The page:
Updated 9/13 @ 1:52 p.m. ET: And this is exactly what happens when you limit/ban media members for doing what they feel is their job.
Not only has Los Angeles Daily reporter Scott Wolf been allowed back to practice following a brief ban for reporting an injury, Trojans coach Lane Kiffin is now working with reporters on how to best report injuries going forward.
“I know it is not exactly the best thing for you, but we are trying to protect our team too.”
He also apologized to Wolf.
“What Scott was trying to get done wasn’t against what we were trying to say. Scott’s back. I apologize if that was taken the wrong way. We viewed it differently. We are trying to get together to come up with the best situation for all of us.”
Again, it’s understandable that Kiffin doesn’t want to release injury news because he feels it would be a competitive disadvantage. He’s not the only coach to have done it, either. But when you ban someone for doing what they think is their job, there’s going to be a media backlash and it doesn’t matter what anyone thinks of that reporter on a personal basis. It’s like Nick Saban‘s rant last week. Throw a jab at the media and they’ll throw one back.
Self-righteous? Yeah, there’s a lot of that on both sides, but that’s the nature of the business. Now, Kiffin’s in a position where he has to play nice.
If coaches release mandated weekly injury reports, then there’s not an issue whatsoever.
USC and coach Lane Kiffin made headlines (again) Wednesday for the wrong reasons (again).
According to the Los Angeles Times, USC imposed a two-week ban on Los Angeles Daily reporter Scott Wolf because Wolf published a report that Trojans kicker Andre Heidari underwent knee surgery last week and was expected to be sidelined for about three weeks. Additionally, according to the Times, the school decided it would not issue Wolf a credential for the Trojans’ Sept. 22 home game against Cal.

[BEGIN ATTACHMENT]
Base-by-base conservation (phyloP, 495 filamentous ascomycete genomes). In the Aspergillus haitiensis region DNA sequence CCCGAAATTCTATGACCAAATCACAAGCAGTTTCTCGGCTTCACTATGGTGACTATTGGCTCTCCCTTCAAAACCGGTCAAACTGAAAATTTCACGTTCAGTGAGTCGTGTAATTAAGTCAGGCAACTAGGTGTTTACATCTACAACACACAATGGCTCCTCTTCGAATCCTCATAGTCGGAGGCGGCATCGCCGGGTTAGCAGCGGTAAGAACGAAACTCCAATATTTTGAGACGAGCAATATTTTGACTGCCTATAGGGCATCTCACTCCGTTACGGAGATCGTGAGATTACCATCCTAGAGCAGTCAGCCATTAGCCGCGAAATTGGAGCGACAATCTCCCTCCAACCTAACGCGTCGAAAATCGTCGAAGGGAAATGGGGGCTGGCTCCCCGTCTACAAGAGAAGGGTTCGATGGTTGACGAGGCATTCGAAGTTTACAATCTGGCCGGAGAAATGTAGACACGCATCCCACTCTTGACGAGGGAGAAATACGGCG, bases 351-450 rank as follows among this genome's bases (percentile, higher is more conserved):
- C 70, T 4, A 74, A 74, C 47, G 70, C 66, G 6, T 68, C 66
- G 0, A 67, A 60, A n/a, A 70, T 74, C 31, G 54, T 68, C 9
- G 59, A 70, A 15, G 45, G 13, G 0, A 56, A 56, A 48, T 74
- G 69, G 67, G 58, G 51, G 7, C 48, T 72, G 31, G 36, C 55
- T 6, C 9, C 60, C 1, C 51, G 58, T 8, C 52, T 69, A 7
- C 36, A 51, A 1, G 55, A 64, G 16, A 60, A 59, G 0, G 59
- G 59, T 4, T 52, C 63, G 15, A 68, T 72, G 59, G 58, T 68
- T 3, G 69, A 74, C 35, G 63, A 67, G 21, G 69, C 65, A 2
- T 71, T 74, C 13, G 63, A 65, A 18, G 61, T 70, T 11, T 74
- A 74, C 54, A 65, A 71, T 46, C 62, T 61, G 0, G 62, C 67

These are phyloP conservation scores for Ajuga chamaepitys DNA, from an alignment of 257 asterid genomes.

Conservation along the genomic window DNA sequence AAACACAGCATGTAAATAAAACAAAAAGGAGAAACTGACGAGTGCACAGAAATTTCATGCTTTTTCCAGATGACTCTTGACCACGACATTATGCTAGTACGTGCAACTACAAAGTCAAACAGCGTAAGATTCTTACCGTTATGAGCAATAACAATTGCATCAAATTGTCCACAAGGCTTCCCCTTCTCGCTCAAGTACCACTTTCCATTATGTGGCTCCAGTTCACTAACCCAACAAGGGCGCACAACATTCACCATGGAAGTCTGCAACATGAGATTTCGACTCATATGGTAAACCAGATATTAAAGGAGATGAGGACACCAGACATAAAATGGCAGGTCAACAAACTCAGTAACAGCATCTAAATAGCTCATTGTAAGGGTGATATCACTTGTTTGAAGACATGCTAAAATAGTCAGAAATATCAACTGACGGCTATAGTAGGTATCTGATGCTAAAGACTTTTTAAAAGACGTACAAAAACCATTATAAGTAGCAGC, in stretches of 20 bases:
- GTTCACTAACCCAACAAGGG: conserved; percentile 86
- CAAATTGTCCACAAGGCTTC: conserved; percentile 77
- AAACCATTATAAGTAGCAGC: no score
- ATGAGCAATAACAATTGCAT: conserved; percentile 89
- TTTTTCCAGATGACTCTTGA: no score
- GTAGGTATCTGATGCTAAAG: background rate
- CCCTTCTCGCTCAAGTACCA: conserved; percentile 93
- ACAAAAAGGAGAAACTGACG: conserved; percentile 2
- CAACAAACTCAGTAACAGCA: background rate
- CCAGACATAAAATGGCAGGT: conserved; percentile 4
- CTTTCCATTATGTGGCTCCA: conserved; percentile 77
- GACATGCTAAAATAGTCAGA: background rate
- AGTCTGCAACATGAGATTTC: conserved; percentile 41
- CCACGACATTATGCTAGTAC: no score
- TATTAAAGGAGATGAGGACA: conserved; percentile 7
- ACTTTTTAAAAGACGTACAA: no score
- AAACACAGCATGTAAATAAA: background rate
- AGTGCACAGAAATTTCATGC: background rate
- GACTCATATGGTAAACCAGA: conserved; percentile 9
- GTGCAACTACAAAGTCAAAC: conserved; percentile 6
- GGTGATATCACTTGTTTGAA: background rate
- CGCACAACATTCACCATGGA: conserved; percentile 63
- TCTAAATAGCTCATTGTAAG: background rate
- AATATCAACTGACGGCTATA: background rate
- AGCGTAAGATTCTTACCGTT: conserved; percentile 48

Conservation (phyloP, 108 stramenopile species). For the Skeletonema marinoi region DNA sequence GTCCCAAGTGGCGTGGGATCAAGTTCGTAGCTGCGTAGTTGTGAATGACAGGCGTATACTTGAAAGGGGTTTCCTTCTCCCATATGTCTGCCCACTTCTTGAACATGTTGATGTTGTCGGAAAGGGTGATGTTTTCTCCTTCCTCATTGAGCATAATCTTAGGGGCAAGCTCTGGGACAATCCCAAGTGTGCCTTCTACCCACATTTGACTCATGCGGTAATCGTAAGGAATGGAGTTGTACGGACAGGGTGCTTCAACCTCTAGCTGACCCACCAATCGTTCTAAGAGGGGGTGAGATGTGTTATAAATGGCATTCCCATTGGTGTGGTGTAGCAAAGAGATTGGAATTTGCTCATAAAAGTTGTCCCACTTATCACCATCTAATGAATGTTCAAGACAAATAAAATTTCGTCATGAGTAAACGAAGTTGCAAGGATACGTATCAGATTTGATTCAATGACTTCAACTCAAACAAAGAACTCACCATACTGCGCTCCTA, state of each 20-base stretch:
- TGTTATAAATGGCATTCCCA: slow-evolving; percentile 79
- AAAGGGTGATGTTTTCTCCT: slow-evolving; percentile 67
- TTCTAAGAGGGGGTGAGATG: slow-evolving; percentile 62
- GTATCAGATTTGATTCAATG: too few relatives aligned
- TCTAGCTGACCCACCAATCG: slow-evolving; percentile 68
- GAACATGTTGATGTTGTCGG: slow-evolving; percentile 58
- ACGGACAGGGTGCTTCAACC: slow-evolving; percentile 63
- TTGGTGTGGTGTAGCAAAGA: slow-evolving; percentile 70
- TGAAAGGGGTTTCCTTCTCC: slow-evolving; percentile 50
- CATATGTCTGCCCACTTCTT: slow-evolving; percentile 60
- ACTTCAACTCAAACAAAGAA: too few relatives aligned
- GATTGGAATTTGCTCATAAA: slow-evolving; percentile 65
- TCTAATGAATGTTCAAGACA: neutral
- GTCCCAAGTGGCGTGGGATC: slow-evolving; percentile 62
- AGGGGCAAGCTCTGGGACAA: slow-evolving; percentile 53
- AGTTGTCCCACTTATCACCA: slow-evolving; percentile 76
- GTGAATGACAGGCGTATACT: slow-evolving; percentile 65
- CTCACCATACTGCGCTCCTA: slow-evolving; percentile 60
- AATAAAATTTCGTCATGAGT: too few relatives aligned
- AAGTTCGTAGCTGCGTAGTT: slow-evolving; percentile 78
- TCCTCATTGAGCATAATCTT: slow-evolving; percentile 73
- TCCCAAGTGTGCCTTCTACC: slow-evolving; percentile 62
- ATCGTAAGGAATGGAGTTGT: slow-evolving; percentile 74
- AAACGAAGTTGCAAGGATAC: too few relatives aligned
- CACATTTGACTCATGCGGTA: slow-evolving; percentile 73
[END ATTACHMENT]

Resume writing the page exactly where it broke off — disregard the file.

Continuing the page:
The problem, per a fairly new USC policy, is that reporters aren’t allowed to publish “strategy or injury-related news observed during in-season practices.” That led to another problem: Wolf apparently wasn’t reporting what he saw during practice.
“From our standpoint, Scott was doing his job,” Daily sports editor Gene Warnick told the Times. “This wasn’t something that was part of practice. We were just trying to report the news.”
It was bad press, but it was also short-lived. As of Wednesday night the ban was lifted after a discussion was had with USC athletic director Pat Haden. Policy or not, there is such a thing as bad publicity when it involves banning media interaction.
“I am happy to say my football practice ban was lifted after talks with Pat Haden and area sports editors. Practice policy talks continue,” Wolf tweeted Wednesday night.
It’s understandable if coaches don’t want to share injury information for competitive disadvantage purposes. Two other Pac-12 coach, Utah’s Kyle Whittingham and Washington’s Steve Sarkisian, have taken similar approaches. But Wolf has a beat to cover and fans/readers want pertinent information. You know, like injuries and stuff.
But we’re not here to take sides on this issue. If every program was required to release weekly injury reports, this wouldn’t have been a topic of discussion.